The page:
Rep. Lionel Van Deerlin (D-Calif.), chairman of the House communications subcommittee, is one of several congressional leaders, who have indicated they will give serious consideration to the Commission's recommendation.

Chairman of what has been dubbed "Carnegie Commission II" is Dr. William J. McGill, president of Columbia University.

Other members include Stphen K. Bailey, president of the National Academy of Education; Red Burns of New York University; Henry Cauthen of the South Carolina Educational Television Network; Peggy Charren, president of Action for Children's Television; and Wilbur Davenport of MIT.

Other members are Virginia Duncan of the CPB board; Eli N. Evans, president of the Charles H. Revson Foundation; John Gardenr, founder of Common Cause, author Alex Haley; Walter Heller, former chairman of the Council of Economic Advisers; and Josie Johnson, member of the National Public Radio board.

Also serving on the Commission are Kenneth Mason, president of the Quaker Oats Co.; Bill Moyers of WNET in New York; Kathleen Nolan, president of the Screen Actors Guild; Leonard Reinsch, chairman of the board of Cox Broadcasting Corporation and Tomas Rivera, executive vice president of the University of Texas at El Paso.

New Poaching at ABD?

We hear that CBS News president Richard S. Salant sent a rocket to ABS News president Roone Arledge yesterday... charging the unauthorized use on the ABC World News Tonight of a CBS satellite feed last Thursday of material taped on Pope John Paul II's plane while it was en route from Rome to Santo Domingo...

Salant reportedly has demanded an ABC apology on the air ("at the earliest date following receipt of this telegram") and a statement... also to be read on ABC World News Tonight... that "ABC regrets its unauthorized use" of the CBS material...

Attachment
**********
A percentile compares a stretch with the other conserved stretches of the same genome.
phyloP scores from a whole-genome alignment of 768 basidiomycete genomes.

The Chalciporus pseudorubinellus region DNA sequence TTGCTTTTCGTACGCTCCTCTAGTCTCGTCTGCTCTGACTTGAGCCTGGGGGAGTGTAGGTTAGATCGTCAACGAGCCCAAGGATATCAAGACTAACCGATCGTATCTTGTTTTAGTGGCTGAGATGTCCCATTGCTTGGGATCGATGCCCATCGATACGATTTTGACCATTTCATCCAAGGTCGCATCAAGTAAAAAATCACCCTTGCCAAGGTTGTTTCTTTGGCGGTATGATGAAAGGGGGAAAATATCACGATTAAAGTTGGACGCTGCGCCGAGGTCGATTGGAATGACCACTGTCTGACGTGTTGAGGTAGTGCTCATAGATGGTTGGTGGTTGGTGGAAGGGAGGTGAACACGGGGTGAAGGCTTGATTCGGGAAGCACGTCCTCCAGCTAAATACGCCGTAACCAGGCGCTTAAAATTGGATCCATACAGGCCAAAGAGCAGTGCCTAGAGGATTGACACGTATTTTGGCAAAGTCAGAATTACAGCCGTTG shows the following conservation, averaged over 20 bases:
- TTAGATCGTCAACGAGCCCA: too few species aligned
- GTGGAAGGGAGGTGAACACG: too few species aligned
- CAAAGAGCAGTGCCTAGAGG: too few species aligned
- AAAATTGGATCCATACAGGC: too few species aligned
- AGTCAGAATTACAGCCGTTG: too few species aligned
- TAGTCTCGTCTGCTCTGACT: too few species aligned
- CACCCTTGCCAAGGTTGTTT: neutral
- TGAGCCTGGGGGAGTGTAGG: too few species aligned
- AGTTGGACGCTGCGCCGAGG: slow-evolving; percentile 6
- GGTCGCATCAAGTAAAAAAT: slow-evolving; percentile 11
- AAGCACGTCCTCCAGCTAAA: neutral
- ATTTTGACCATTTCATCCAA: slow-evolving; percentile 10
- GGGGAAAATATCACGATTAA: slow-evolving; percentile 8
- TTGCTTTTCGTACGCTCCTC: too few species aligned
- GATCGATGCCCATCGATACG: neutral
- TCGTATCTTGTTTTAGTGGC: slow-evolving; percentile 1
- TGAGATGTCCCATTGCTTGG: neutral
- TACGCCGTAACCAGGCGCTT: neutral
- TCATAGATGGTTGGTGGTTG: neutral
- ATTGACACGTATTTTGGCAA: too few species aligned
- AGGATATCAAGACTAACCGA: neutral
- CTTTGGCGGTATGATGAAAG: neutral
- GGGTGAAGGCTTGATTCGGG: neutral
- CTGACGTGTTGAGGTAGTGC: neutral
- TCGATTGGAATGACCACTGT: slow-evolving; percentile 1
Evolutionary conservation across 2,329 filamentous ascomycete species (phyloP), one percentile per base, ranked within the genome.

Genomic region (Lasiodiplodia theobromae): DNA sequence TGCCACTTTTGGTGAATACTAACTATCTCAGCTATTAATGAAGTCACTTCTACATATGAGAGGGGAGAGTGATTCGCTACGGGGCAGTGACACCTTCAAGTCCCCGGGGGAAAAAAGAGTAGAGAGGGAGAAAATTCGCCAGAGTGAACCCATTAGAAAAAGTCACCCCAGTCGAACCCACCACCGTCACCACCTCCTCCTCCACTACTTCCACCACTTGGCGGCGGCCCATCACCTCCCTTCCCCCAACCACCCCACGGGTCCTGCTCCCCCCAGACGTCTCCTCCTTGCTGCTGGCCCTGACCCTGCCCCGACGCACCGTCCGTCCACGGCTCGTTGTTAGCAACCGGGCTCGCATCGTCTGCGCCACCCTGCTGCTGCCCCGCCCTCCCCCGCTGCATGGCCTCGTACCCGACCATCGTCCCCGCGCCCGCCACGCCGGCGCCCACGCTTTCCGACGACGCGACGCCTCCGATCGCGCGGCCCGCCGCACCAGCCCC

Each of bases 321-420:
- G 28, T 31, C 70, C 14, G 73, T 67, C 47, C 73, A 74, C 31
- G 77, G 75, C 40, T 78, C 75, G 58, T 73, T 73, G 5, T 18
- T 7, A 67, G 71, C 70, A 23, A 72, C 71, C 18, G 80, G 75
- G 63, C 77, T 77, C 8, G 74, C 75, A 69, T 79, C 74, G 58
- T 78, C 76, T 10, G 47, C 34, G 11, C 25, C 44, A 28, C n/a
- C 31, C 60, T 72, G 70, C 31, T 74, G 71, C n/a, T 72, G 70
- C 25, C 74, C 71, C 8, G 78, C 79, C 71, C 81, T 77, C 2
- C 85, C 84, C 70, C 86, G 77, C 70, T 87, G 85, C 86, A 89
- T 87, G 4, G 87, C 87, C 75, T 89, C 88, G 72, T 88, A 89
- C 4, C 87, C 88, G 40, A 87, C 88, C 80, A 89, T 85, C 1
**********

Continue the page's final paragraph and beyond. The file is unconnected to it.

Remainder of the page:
According to an industry source, the on-plane material was seen on all three (6 p.m., 6:30 p.m. and 7 p.m.) feeds of the ABC World News Tonight last Thursday...

However, this source says, CBS News was the only network with electronic news-gathering equipment aboard the pope's plane that could have enabled the pictures to be sent via satellite to New York when the plane landed...

Salant's telegram to Arledge "strongly protested" the use of the CBS material and "demanded that it not recur"... according to our sources...

Late yesterday, a spokesman for ABC News said that there would be no comment because the telegram hadn't been received yet...

And Tempers Were Rising

Out at 20th Cnetury Fox Television in Hollywood yesterday, too... as the word got around that NBC president Fred Silverman has dropped a multi-million-dollar project called "The Yazzier"... whch was envisioned as an American Indian equivalent of "Roots"...

In the works for two years... NBC had already invested $250,000 in script development for the 16-hour mini series... and some sources say the five scripts on hand (including several by Budd Schulberg) were some of the best TV in recent memory...

But in a Jan. 16 letter to 20th Century Fox TV senior vice-president David Sontag... who had begun development of "The Yazzies" before joining the production firm... Silverman said the mini-series no longer fit into NBC's programming plans...

Sontag said yesterday that his subsequent attempts to talk to Silverman about the project have been unsuccessful and that CBS Television has also since turned "The Yazzies" down... because, officially, "the network didn't know how to program it" and, unofficially, according to Sontag, "they didn't watn to take an NBC project over"...